Good quality of care includes the timely and appropriate use of evidence-based clinical and non‐clinical interventions that are acceptable to women.12–14 WHO has developed evidence-based guidelines around intrapartum care, which have the potential to support healthcare providers to identify gaps in the quality of care and improve the provision and experience of care.15 A continuing challenge, however, is that detailed evidence on the extent to which the recommended interventions are practised during routine childbirth in health facilities in low-income countries is scarce.1 16 Available studies have predominantly focused on readiness for quality such as availability of drugs, supplies and other inputs, while neglecting processes of care.16 In part, this is because these data are made available through surveys similar to the Service Provision Assessments,17 or through routine health information systems—information sources that include very little process quality data. Household surveys, including the Demographic and Health Survey and the Multiple Indicator Cluster Survey, do not collect extensive data on the content of care during childbirth, in part because evidence suggests women’s self-reports have low validity.18 19 This lack of data on coverage of evidence-based care during childbirth impedes decision making around possible solutions. Although not a large-scale measurement solution, observations provide useful insight in to the behaviours of healthcare workers and could support strategies to improve care.
In this study of birth observations, we aimed to examine the maternal and newborn outcomes experienced by all women admitted for childbirth and postpartum haemorrhage in a sample of primary healthcare facilities in Gombe state, Nigeria. For women who had an uncomplicated labour, we evaluated the provision of evidence-based care provided to women, and subsequently their newborns, from initial assessment up to 1 hour post partum.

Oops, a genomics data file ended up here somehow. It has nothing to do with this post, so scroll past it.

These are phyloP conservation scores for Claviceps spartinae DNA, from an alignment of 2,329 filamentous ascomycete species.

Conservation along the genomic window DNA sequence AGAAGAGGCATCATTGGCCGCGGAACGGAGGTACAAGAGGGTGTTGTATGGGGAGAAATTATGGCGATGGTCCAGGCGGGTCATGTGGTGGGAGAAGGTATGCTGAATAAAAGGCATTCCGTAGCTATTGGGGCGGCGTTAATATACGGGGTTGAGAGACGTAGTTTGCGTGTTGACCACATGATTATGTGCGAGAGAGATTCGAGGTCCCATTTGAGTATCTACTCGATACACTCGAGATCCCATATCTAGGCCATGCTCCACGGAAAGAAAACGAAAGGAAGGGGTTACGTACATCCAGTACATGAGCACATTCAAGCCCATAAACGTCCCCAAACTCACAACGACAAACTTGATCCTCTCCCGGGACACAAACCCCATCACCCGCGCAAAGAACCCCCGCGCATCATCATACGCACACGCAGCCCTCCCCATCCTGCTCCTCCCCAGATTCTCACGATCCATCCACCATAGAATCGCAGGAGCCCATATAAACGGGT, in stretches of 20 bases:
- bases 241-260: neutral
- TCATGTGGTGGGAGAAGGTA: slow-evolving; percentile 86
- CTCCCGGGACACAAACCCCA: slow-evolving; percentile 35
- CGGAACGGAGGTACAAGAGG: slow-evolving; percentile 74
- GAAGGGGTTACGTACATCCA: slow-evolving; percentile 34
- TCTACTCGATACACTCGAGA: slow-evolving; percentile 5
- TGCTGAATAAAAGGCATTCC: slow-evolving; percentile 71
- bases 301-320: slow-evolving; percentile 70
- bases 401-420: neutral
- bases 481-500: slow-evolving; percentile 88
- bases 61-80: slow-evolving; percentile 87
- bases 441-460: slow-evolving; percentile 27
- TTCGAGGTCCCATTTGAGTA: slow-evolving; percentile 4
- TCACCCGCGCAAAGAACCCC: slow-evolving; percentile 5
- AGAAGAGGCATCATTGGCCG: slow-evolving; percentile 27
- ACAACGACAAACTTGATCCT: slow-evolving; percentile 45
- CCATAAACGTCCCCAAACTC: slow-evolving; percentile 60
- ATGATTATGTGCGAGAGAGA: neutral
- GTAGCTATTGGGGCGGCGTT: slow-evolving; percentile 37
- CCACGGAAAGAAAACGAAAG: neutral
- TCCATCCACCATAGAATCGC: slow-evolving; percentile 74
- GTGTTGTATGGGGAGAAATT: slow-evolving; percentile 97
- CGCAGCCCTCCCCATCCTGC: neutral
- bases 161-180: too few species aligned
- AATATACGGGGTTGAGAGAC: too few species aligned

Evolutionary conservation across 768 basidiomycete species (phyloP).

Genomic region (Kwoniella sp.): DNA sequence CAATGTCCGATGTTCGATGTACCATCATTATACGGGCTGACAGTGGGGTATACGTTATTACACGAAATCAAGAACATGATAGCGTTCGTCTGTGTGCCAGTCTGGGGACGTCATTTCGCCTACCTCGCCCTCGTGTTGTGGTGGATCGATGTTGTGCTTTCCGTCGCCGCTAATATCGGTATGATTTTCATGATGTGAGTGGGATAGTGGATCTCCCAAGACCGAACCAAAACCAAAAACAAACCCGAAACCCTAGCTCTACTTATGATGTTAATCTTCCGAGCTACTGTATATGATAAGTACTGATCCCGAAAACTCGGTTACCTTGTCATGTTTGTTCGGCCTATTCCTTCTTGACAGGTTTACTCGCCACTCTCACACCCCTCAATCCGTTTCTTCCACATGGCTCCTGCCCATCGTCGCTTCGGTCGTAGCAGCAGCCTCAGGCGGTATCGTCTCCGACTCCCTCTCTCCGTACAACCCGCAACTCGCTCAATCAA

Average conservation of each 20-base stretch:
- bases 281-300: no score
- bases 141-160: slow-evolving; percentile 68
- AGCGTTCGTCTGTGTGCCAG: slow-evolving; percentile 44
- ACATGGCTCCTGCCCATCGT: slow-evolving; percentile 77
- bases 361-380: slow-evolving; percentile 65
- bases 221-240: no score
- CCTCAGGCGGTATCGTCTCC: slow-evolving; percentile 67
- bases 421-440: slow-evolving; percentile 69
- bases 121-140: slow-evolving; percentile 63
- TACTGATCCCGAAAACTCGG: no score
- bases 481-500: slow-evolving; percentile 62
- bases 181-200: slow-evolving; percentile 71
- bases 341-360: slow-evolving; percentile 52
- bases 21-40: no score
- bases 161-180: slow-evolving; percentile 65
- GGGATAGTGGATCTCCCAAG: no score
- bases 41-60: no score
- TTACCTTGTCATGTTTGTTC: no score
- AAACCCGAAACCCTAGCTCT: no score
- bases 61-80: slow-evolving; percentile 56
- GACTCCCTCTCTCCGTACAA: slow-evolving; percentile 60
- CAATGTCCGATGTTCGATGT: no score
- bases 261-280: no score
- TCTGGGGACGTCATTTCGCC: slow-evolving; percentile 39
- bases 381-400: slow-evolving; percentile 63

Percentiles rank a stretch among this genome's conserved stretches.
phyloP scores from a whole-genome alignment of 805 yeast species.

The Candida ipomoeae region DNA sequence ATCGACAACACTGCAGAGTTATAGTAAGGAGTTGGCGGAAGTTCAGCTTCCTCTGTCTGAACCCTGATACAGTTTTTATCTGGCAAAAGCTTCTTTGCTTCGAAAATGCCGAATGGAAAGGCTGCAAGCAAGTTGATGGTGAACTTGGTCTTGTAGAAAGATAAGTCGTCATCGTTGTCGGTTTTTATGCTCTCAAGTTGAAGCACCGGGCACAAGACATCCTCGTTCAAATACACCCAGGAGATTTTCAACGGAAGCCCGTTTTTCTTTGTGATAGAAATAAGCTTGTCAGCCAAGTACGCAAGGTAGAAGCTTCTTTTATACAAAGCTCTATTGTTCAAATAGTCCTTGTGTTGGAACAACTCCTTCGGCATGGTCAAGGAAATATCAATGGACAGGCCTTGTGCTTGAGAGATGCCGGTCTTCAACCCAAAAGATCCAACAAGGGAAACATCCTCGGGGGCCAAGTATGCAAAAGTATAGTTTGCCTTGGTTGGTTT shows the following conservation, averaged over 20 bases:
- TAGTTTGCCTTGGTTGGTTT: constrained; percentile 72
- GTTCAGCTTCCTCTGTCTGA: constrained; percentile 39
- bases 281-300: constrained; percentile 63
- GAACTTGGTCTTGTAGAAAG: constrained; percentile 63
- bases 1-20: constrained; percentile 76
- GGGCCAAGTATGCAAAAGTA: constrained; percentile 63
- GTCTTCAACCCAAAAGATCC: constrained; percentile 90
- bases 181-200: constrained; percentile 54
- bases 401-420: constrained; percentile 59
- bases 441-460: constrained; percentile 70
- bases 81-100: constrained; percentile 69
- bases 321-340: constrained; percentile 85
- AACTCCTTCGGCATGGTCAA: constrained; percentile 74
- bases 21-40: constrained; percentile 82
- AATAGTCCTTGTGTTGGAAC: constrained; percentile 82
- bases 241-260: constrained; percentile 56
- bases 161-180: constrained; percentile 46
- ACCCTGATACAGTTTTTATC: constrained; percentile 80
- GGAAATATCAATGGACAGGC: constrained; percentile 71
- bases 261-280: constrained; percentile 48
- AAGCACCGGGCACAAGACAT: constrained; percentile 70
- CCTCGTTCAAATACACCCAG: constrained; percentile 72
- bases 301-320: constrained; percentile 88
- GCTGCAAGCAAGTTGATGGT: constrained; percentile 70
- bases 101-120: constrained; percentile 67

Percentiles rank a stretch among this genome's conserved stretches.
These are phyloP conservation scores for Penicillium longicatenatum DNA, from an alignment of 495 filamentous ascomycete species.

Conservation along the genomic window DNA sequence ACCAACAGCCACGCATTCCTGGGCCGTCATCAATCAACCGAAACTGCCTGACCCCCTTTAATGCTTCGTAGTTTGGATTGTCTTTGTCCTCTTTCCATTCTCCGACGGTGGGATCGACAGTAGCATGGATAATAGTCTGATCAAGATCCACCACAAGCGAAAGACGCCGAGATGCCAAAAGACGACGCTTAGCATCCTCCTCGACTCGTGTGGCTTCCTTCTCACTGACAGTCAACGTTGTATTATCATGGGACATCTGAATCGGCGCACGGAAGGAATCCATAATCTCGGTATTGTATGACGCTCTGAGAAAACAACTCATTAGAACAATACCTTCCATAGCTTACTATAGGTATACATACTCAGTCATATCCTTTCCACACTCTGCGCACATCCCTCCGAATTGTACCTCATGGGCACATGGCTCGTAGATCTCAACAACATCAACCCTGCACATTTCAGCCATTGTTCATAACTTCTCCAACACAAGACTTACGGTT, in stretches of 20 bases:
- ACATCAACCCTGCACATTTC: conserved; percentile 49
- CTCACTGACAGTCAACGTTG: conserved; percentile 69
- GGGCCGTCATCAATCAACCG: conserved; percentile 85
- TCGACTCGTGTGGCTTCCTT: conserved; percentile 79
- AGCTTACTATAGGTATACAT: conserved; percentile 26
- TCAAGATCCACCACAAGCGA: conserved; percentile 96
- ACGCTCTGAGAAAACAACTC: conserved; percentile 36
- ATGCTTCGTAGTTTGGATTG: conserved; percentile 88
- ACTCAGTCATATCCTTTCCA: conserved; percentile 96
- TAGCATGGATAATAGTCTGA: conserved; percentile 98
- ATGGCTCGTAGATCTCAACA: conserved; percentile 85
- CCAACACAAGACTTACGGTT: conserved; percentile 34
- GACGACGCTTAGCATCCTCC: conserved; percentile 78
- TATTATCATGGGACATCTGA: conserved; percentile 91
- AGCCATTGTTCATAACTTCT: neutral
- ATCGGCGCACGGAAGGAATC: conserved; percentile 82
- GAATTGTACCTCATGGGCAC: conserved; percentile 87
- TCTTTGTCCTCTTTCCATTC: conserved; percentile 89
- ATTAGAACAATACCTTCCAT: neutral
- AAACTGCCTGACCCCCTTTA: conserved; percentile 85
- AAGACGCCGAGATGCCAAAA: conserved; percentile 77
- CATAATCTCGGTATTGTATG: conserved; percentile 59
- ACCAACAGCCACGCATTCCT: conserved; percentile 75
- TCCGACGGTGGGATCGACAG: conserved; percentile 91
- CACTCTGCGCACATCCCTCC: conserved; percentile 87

We conducted direct observations of childbirth care in 10 primary healthcare facilities, in Gombe state, Nigeria, approximately every 6 months over a 2-year period between June 2016 and August 2018.
Gombe state is one of six states in northeast Nigeria, it has an area of 20 265 km2 and a population of 2 857 042.20 Over 80% of the population live in rural areas and are reliant on subsistence farming as their primary source of income.21 The northeast region of Nigeria has some of the highest maternal and newborn death rates globally, estimated at 1549 per 100 000 live births in 2015 and 33 per 1000 live births in 2017, respectively.22 23
Access to maternal healthcare services is relatively low in Gombe state. In 2018, 46% of women in the state reported at least one antenatal care visit from a doctor, nurse, midwife or nurse/midwife and 28% delivered in a health facility.24 Over 70% of facility deliveries, in 2018, took place in a rural primary healthcare facility.25 Recent work in Gombe on the drivers of attending a facility for childbirth found that health system conditions including availability of staff, drugs and supply, and a clean environment had the biggest influence on respondents’ decision around where to give birth.26
Healthcare is predominantly delivered via a network of rural primary healthcare clinics run by the Gombe State Primary Healthcare Development Agency (GSPHCDA). In 2017, 460 primary healthcare clinics and 26 referral facilities provided childbirth services.27 In primary healthcare facilities care is typically delivered by lower cadres of healthcare workers, for example, community health extension workers (CHEWS), junior CHEWS and health officers.28 29 In response to the shortage and uneven distribution of healthcare workers, under its task-shifting and task-sharing policy for essential healthcare services, Nigeria classifies CHEWs as skilled birth attendants.30